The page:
I use these addictive fried onions as a garnish for all kinds of dishes. They are the ultimate embellishment to soups, chiles, burgers, rice pilafs, and even mashed potatoes.
I suppose Frizzled Onions (coined Tobacco Onions by noted Southwest chef, Dean Fearing) are the lazy cook’s version of onion rings–much simpler and less messy to make.
In any case, you definitely want Frizzled Onions in your cook’s arsenal of crowd-pleasing tricks. And if you end up eating an entire batch yourself on occasion (crunch crunch), no one will blame you.
While it isn’t absolutely necessary to coat the onions with flour and rice flour, it makes it easier to obtain a lovely golden brown color without burning the onions and also adds a pleasing crunch.
Ingredient Note I discovered the magic of rice flour for coating French fries and other fried nibbles long ago while noshing the incredibly light and crisp fries at Anthony’s HomePort on Lake Washington. They are still the best I’ve ever tasted. I asked the server what accounts for the unique texture, and with his answer I ran back to the OtherWorldly Kitchen and amended most of my recipes that called for a flour coating prior to frying. I even reengineered my fried chicken recipe, now titled LunaCafe’s Spicy Fried Chicken, which subsequently won first place in a Twitter challenge.
Ingredient Note Leeks (white part only) and shallots can also be frizzled.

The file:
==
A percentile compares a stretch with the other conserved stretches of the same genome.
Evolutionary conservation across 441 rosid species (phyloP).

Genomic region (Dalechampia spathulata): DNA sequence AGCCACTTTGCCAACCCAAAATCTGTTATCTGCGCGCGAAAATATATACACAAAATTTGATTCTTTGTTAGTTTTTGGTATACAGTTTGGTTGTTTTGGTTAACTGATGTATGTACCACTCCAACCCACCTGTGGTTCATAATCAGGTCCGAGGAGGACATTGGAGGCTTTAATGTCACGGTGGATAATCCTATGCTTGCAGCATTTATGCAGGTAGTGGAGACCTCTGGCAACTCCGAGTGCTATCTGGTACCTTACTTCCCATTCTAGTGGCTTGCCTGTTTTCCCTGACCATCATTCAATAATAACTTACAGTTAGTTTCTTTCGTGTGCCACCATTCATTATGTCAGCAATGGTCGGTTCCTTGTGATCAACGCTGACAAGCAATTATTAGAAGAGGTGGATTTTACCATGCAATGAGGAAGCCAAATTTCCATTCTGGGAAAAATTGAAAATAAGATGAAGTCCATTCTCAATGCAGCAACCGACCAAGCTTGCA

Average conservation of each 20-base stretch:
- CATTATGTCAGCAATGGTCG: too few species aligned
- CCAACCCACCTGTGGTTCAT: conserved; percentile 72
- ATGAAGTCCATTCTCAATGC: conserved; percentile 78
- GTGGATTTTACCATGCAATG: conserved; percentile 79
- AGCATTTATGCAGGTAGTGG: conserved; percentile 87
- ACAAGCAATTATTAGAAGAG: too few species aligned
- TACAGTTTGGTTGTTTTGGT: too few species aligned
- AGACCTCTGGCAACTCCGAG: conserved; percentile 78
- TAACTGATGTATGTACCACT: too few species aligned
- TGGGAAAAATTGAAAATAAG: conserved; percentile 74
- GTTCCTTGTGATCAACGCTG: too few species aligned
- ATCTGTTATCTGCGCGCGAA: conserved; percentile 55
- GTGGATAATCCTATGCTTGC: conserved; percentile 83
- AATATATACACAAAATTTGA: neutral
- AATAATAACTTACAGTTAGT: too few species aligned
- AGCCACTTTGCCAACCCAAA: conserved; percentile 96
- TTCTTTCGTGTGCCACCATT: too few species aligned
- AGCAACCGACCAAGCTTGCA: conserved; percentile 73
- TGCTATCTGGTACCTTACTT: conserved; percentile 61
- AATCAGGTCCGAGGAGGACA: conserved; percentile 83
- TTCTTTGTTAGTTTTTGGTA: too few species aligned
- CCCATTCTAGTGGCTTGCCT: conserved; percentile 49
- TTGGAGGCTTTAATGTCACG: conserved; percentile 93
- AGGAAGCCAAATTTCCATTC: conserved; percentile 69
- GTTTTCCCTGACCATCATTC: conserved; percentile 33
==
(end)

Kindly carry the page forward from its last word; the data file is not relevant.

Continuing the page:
1 large yellow onion, skinned and thinly sliced
½ cup vegetable oil, and more as needed fine sea salt
cayenne, other chile powder, and/or ground cumin, optional
unbleached, all-purpose flour
white rice flour
- Heap the onions on a large, edged baking sheet and salt generously. Dust with chile powder and/or ground cumin if desired. Sprinkle on a small handful of flour, and toss to coat. The onions will still feel a bit damp. Sprinkle on rice flour and toss again to combine. You can’t use too much, as any excess will simply not adhere.
- Set another edged baking sheet lined with paper towels next to the stovetop. Set metal tongs (fine tongs if you have them) and a perforated, offset, metal spatula next to it.
- In a large, heavy skillet, heat the oil until a drop or two of water sprinkled on the surface crackles. (If you have a deep fryer, by all means use it. Of course you will need a lot more oil.)
- Add onion, a few strands at a time, in order to maintain the temperature of the oil. If your skillet is large, you should be able to frizzle about half an onion at a time. In any case, don’t overcrowd the onions.
- As the strands begin to turn a golden brown, use tongs and perforated spatula to remove them to drain on a stack of paper towels. (Fine tongs or metal chopsticks work great for removing only one or two strands at a time.) Don’t let the onions become too dark, or they will taste burnt.
- Continue until all of the onions are frizzled. As they drain on the paper towels, they will become crisp. When thoroughly cool, you can keep the onions at room temperature, covered, for several hours.
Makes a heap.
Cookin’ with Gas (inspiration from around the web)
- Nourished Kitchen: Onion Bisque with Frizzled Leeks & Rosemary
- Spoon with Me: Butternut Squashadillas with Frizzled Onions and Sage
- The Big Apple: Dean Fearing’s Tobacco Onions
- The Chile Trail: Spicy Lentil Soup with Smoky Frizzled Onions
- The Last Wonton: Frizzled Onions